Conservatives' loss is Ukip's gain in council polls
By Richard Johnstone | 3 May 2013
The Conservatives have lost more than 300 councillors and control of ten authorities in the results following yesterday’s local elections, as both Labour and the UK Independence Party have gained seats.
East Sussex, Gloucestershire, Lincolnshire, Lancashire, Norfolk and Warwickshire are among the authorities that have moved from Conservative majorities to no overall control, while Labour has regained Derbyshire and Nottinghamshire.
Before the vote, the Conservatives ran all but one of the 27 counties. Results declared so far show they have held on to 18 authorities, including Dorset, Hertfordshire, Essex, Hampshire and Somerset.
Overall, the party won 1,116 councillors, down 335 from the same seats in 2009, although there have been some boundary changes. Labour have made gains of 291 seats to stand at 538, while the Liberal Democrats have 352 councillors, down 124 from last time. Ukip has 147 councillors based on the latest figures.
Ukip made the biggest gains in Lincolnshire, where it is now the second largest party, with 16 seats. The Conservatives lost 24, and now have 26 councillors, while Labour gained 8 seats taking its total to 12.
In Gloucestershire, Ukip gained three seats, but the Conservatives remain the largest party, with 23 councillors. The Liberal Democrats have 14, Labour has 9, there are 3 independents and 1 Green Party member.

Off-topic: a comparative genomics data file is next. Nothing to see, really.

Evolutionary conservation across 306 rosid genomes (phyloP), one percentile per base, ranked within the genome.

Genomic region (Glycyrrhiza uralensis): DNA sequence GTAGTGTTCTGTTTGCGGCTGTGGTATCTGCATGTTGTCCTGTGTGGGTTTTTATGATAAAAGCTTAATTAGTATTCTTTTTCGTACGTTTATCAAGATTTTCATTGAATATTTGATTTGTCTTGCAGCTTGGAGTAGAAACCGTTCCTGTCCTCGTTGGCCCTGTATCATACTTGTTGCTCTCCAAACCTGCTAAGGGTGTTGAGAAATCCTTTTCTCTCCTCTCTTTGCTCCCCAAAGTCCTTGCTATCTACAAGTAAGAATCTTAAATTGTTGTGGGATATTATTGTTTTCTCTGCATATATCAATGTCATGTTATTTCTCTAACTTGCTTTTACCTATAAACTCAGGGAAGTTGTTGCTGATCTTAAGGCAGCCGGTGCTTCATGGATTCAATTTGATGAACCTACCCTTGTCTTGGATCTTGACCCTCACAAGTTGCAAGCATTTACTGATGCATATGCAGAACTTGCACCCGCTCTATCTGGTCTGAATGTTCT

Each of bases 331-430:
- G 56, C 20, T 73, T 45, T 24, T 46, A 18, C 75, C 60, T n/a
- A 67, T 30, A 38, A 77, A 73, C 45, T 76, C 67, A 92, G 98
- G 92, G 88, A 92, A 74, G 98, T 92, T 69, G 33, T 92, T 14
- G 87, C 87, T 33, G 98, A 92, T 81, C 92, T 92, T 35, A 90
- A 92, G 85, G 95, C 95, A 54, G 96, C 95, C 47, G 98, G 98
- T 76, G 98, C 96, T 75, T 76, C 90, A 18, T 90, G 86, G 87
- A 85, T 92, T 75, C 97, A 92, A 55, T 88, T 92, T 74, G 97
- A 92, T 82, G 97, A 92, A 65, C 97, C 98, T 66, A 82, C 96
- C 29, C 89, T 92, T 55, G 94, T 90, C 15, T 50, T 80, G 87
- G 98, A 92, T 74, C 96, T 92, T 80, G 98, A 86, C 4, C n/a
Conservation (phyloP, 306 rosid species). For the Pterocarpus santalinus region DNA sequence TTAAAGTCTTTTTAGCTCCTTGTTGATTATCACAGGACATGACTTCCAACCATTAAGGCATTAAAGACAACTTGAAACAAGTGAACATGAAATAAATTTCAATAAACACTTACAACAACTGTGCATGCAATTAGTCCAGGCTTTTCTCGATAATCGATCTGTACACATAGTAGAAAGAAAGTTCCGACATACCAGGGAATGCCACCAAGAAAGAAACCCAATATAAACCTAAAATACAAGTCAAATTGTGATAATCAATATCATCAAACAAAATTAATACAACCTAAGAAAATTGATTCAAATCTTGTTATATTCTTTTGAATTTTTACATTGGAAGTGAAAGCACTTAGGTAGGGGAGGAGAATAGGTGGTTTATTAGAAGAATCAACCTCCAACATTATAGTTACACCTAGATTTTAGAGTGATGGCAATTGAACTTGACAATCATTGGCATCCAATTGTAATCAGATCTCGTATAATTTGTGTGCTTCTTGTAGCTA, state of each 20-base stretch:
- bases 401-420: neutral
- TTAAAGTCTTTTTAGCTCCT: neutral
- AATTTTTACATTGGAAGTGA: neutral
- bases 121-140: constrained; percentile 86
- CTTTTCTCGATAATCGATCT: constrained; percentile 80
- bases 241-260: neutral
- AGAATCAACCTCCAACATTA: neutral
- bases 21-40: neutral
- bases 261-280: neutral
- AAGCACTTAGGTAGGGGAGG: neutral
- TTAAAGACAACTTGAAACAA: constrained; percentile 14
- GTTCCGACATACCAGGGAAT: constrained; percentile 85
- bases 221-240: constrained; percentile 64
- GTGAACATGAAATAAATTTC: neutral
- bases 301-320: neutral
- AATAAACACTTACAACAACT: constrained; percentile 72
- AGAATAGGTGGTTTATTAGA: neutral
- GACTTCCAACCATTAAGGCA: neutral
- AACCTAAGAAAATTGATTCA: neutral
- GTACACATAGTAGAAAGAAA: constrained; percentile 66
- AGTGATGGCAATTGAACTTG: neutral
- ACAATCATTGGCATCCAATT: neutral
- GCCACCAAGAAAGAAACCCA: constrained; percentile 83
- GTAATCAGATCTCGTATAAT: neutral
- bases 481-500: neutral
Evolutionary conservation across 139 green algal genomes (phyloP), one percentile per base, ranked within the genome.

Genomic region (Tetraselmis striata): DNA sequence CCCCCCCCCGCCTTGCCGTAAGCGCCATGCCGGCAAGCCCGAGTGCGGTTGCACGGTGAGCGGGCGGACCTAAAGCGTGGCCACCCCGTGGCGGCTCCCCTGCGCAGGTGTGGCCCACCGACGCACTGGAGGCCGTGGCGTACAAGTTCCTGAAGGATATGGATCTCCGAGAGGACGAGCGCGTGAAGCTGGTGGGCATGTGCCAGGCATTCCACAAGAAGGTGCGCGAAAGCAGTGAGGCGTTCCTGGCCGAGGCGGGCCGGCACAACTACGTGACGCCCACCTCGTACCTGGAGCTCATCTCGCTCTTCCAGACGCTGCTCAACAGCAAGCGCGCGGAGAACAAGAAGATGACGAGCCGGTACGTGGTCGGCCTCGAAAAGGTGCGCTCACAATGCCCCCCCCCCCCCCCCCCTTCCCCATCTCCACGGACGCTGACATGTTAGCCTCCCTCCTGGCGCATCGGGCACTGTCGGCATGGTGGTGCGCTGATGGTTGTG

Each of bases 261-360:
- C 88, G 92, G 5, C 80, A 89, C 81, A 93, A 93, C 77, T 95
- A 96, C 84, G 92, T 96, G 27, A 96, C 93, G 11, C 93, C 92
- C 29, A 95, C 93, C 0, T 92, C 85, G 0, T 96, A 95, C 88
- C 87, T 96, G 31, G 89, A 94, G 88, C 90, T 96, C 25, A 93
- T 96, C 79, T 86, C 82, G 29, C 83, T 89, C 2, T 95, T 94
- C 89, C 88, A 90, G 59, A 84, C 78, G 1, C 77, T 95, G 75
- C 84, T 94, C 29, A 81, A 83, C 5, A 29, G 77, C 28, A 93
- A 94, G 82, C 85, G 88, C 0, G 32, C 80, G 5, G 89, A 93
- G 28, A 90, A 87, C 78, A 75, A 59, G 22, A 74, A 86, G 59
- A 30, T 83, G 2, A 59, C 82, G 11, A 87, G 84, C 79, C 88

Among other results, Labour's Norma Redfearn has won the North Tyneside mayoral election, taking 55% of the votes at first count, meaning a second round was not needed.
She defeated Conservative incumbent Linda Arkley, who took 36% of the votes.
Labour also won the mayoral contest in Doncaster, where Ros Jones beat incumbent Peter Davies, who was an independent.
The parliamentary by-election held in South Shields following the resignation of David Miliband has been won by Labour candidate Emma Lewell-Buck. Ukip came second ahead of the Conservatives, while the LibDems lost their deposit and finished seventh.
Responding to the results, Conservative Party chair Grant Shapps said that voters had sent a ‘very clear simple message that they want to see change in the country to get the economy back on track and make the country work for hardworking people’.
He told the BBC: ‘Yesterday wasn’t about those issues in a general election, it was about who runs your local council and we have actually topped the polls in the results that have come in so far.’
Ukip leader Nigel Farage said: ‘The people who vote for us are rejecting the establishment and quite right too.
‘I understand that completely. Three parties, three front benches who look the same and sound the same and made up of people who basically have never had a job in the real world.’
In the runup to the 2015 general election, UKIP was in ‘a very strong position’, he said, but the party has a ‘problem when it comes to a general election’ due to the first-past-the-post system.